Ciara's Reviews > The Company You Keep

The Company You Keep by Neil Gordon
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's review
Sep 23, 2008

really liked it
bookshelves: especially-great-novels, read-in-2008
Recommended for: fans of political thrillers, underground fugitives from justice, weather underground devotees
Read in August, 2008 , read count: twice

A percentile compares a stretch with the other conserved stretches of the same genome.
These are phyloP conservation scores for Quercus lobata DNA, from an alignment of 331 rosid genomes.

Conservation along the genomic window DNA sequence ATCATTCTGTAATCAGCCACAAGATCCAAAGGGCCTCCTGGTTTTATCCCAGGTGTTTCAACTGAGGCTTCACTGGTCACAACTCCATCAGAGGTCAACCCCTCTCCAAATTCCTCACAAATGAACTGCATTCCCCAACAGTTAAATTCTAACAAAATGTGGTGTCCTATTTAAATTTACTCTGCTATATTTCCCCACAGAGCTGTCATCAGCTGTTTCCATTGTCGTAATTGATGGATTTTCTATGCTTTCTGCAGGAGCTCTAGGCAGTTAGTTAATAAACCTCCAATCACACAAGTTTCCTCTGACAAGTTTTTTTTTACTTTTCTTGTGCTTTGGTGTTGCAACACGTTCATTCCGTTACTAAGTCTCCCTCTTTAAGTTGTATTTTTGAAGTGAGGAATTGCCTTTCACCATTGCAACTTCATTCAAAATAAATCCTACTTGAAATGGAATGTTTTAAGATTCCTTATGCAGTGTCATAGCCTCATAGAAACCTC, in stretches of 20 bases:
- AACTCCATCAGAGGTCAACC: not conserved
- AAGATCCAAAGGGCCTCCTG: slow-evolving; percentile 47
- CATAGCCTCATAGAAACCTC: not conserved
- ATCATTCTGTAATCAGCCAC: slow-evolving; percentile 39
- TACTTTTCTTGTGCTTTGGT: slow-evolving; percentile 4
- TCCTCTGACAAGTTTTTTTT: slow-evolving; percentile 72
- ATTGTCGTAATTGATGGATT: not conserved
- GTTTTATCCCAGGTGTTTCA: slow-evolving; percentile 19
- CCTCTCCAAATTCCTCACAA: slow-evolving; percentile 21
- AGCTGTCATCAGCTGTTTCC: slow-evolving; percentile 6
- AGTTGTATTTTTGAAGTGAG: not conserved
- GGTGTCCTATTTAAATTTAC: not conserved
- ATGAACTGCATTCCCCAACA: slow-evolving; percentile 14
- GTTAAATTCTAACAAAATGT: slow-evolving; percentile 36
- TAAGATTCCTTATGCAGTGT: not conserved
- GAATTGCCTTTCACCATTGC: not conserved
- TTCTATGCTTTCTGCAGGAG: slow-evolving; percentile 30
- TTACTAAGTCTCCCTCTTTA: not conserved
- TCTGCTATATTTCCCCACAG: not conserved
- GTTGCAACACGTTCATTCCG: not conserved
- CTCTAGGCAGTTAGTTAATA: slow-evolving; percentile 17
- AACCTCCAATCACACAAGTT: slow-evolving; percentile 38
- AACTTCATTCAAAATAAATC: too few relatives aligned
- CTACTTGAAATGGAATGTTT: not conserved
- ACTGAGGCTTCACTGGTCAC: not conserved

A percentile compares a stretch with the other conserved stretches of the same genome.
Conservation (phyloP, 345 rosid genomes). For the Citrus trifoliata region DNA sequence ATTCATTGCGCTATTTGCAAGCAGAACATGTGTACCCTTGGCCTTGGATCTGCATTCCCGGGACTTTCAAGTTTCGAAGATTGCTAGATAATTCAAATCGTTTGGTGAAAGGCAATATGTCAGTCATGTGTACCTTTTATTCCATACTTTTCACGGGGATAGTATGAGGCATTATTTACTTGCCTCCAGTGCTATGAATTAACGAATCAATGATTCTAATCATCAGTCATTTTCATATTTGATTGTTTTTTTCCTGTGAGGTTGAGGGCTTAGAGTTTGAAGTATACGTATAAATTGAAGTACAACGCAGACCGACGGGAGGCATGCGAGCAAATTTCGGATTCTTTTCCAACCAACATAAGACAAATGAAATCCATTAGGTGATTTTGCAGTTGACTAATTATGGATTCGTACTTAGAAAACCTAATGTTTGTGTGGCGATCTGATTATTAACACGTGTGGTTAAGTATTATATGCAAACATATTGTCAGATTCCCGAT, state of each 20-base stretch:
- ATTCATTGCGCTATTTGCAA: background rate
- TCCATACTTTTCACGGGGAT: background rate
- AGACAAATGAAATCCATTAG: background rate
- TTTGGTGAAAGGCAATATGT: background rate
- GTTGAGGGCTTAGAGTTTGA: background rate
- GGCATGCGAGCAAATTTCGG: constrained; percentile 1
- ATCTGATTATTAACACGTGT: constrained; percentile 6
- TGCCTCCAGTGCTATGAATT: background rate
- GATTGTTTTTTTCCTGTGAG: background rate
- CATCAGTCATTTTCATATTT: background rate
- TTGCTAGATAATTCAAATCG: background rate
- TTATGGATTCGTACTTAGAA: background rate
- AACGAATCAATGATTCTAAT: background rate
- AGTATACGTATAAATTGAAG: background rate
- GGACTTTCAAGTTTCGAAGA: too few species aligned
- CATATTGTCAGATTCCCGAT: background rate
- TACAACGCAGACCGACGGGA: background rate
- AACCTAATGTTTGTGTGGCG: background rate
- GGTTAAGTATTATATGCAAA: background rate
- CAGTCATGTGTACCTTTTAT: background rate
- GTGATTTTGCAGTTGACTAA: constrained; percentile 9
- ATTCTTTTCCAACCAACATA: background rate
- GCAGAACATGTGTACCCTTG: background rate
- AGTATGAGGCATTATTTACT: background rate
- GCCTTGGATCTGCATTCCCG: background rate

oooh, i am really into this book. you kind of have to get past the gimmicky fact that it is comprised entirely of e-mails, & that no one really writes that eloquently when they are writing e-mail, but whatever. i'll let it slide this one time. okay, so the story is pretty complex: the guy who instigates all of this e-mail writing is a fellow named daniel. the e-mails are being written to his daughter, who is around 18. she lives in england with her mother, a formerly well-known actress, the daughter of a united states senator, whose career was derailed by a drug problem. he is attempting to convince his daughter to come back to the united states & testify at a parole hearing so that someone--not specificed until the end of the book--will be released from jail. in order to convince her to do this, he basically has to tell her his entire life story, including the part about how he took her to new york city when she was eight years old & abandoned her in a hotel room. the deal is that he joined a weather underground-style group in the 60s & while living underground using a fake name & attending college again, he met her mother & fell in love. he confessed his real identity to her, & she used her father's government connections to keep everything hushed up. daniel was able to finish school & become a lawyer, & they had a child together. when the daughter was eight, a client came to daniel--a big-time pot distributer. he wondered if daniel would be willing to meet with a 60s fugitive who was looking to turn herself in to the FBI. daniel refused, but the location of the conversation was bugged (due to drug thing), & the FBI & the press started talking, & a small town reporter started digging a little deeper & putting the clues together. when daniel realized he was found out for sure, he had to run for it & leave his daughter in the hotel. he traveled to michigan, where he met up with another fugitive--an ex-girlfriend he hadn't seen since the night an armed robbery went awry, shortly after they had had a child together. he needed to convince her to do him a really big favor so he could go back to new york & take care of his daughter. so, these e-mails are coming to the daughter from her father, her father's 60s ex-girlfriend, this small town reporter who uncovered the whole thing, his girlfriend, the drug distributer whose house had been bugged, & i think that's everyone. & everyone is explaining how their lives became inter-connected & why they made the decisions they made, & why it's important for her to come testify at the parole hearing. now that i write it all out, it sounds pretty far-fetched, huh? & there are even a few more insanely coincidental twists to the plot that make it even worse. but i swear, it's a really compelling book. it's really hard to put down. & yeah, everyone now & again, you're like, "yeah, as if someone would write all this in an e-mail," or, "you have got to be kidding me with this ludicrousness," but at least it's not boring. right?

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